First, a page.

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‘London Has Fallen’: The fast and the foggy

After terrorists attack, a Secret Service officer (Gerard Butler, left) goes on the run with the president (Aaron Eckhart) in “London Has Fallen.” | GRAMERCY

It’s your fault I had to endure “London Has Fallen.”

Well maybe not YOU specifically — but because moviegoers around the world contributed to the 2013 “Die Hard” ripoff “Olympus Has Fallen” earning more than $160 million at the box office, we now get a sequel, which as you might have surmised from the title is set mostly in London.

Like the original, “London Has Fallen” features a top-notch cast and some crackling good action sequences. And, alas, like the original, this is a cliché-riddled, aggressively violent, laughably plotted exploitation flick that leaves few stereotypes unturned.

It’s slick trash. You wonder how the likes of Academy Award winners Morgan Freeman and Melissa Leo, as well as reliable veterans Gerard Butler, Aaron Eckhart, Angela Bassett, Robert Forster and Radha Mitchell were able to maintain straight faces while reciting some of their lines.

As you might recall if you’ve seen the original, Butler plays Mike Banning, the Secret Service agent who came to the aid of President Benjamin Asher (Eckhart) after North Korean terrorists mounted a full assault on the White House.

Cut to present day. President Asher is still in office, with Mike leading his Secret Service detail. Mike’s wife Leah is pregnant and worried sick about Mike. That’s the entirety of the role: She’s pregnant and worried sick about Mike.

When the British prime minister dies unexpectedly, leaders from around the world travel to London for the funeral, with security at peak levels.

Mike accompanies the president to the service, and let’s just say it doesn’t go off without a hitch. Cue the painfully realistic CGI shots of famous London landmarks exploding and burning to the ground, British citizens running for their lives, bodies flying through the air in slow motion, soldiers and security details exchanging gunfire with terrorists — and Mike outwitting and outshooting everyone as he narrowly escapes with the president.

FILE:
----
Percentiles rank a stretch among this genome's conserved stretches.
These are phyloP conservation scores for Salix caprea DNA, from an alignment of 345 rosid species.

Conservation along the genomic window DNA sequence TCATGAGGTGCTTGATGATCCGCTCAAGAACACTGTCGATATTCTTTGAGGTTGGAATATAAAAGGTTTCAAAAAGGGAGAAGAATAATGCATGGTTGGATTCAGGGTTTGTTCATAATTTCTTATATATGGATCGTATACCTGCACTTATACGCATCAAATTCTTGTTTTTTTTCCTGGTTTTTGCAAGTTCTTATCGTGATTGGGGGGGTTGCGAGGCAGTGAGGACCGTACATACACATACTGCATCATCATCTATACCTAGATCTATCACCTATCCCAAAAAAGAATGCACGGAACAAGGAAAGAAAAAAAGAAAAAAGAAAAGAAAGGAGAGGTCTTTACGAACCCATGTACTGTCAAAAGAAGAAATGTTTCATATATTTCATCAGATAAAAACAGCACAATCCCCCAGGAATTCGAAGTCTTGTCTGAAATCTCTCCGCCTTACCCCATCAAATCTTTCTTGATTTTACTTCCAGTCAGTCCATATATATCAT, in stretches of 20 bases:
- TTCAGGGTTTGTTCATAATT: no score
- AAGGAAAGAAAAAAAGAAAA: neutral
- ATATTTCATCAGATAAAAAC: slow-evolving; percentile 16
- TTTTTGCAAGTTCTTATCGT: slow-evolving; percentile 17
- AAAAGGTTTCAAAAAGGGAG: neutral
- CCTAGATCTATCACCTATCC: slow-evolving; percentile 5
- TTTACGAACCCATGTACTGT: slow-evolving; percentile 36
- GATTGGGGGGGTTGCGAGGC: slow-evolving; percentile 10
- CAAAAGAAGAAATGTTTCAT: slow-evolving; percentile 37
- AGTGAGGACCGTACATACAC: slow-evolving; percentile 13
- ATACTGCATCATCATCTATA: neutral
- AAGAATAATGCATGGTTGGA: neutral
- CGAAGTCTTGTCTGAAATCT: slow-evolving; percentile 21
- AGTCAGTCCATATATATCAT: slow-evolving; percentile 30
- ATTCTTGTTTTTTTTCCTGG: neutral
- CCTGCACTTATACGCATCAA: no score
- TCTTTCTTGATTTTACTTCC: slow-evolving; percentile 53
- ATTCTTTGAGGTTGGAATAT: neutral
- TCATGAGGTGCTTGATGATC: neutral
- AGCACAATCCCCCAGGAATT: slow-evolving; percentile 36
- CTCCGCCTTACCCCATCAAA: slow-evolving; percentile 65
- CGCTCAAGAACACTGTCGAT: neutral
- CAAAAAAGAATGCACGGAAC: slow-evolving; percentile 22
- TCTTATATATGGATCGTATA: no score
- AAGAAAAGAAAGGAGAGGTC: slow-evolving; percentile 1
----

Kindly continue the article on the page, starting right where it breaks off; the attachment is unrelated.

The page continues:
Cut to the obligatory war room scene in Washington, where Vice President Allan Trumbull (Morgan Freeman), Secretary of Defense Ruth McMillan (Melissa Leo), Gen. Edward Clegg (Robert Forster) and Chief of Staff DC Mason (Jackie Earle Haley), among others, have gathered to say things like “Oh my God” as they watch events unfurl.

When the terrorist Aamir Barkawi (Alon Moni Aboutboul) appears on the monitor in the war room and starts talking trash, Defense Secretary McMillan helpfully informs the room Barkawi is “No. 6 on the list” of the FBI’s 10 Most Wanted. (Wonder how they came up with that number. Did No. 1 seem too clichéd, while No. 9 didn’t seem evil enough?)

Barkawi tells the Americans his group is going to strike cities around the nation — and torture and execute the president live on the Internet.

“Just imagine every major city descending into chaos,” he snarls. “Your president dies tonight.”

Meanwhile, Mike and President Asher are isolated and on the run, unable to communicate with allies and barely a step ahead of the swarms of terrorists closing in on them. It seems only a matter of time before they’re captured.

“I will not be executed as propaganda,” Asher tells Mike. “You don’t let that happen! If it comes to it, I want you to kill me. That’s an order.”

Eckhart delivers a one-note performance as the noble but soft President Asher, who once again has to put his life in the hands of the grizzled, world-weary but resourceful Mike, a one-man wrecking machine who continues along the “Die Hard” John McClain path. In a telephone exchange with Barkawi in which Barkawi announces his intentions to capture and execute the president, Mike growls, “Yeah? You shoulda brought more men!”

Gerard Butler can do this kind of role in his sleep, and at times he seems to be going through the motions, even during the action sequences.

It’s difficult to imagine anyone appearing in this film thought of it as more than a payday.

★1⁄2

Gramercy Pictures presents a film directed by Babak Najafi and written by Creighton Rothenberger, Katrin Benedikt, Christian Gudegast and Chad St. John. Running time: 99 minutes. Rated R (for strong violence and language throughout). Opens Friday at local theaters.